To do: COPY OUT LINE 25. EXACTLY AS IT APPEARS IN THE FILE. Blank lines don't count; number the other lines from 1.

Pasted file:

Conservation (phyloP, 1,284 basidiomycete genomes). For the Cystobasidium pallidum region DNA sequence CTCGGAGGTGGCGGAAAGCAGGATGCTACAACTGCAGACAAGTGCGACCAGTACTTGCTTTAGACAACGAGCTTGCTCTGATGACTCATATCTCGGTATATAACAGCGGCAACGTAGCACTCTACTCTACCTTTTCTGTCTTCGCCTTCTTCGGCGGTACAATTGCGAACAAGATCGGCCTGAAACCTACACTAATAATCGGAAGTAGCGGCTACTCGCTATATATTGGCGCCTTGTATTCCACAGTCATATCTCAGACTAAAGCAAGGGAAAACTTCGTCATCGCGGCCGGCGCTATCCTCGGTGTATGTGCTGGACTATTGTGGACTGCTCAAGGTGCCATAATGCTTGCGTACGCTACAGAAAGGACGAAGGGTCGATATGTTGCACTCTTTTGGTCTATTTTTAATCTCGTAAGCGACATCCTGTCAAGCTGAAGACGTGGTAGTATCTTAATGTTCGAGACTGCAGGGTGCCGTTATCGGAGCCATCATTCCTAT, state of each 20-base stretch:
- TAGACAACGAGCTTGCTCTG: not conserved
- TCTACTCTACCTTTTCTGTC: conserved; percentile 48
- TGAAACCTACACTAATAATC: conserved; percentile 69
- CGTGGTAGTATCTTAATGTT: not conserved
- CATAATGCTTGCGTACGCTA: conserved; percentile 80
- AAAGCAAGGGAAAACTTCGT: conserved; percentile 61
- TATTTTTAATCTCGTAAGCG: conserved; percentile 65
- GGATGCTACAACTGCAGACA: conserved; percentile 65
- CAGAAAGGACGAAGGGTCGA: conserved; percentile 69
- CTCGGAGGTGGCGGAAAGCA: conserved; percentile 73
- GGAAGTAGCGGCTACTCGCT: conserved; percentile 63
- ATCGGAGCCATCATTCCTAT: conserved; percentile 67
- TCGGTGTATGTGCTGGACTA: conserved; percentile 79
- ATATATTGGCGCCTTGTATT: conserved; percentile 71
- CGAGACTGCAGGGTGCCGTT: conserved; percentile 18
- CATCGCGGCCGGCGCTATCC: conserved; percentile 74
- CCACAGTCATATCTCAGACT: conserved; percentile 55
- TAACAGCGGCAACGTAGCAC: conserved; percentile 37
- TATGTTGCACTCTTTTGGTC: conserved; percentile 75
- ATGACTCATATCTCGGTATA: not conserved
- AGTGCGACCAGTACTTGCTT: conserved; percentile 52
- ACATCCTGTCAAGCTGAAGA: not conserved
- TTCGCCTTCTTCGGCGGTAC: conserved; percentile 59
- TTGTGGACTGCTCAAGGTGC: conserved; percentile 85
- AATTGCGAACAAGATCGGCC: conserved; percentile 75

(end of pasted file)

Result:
- TTGTGGACTGCTCAAGGTGC: conserved; percentile 85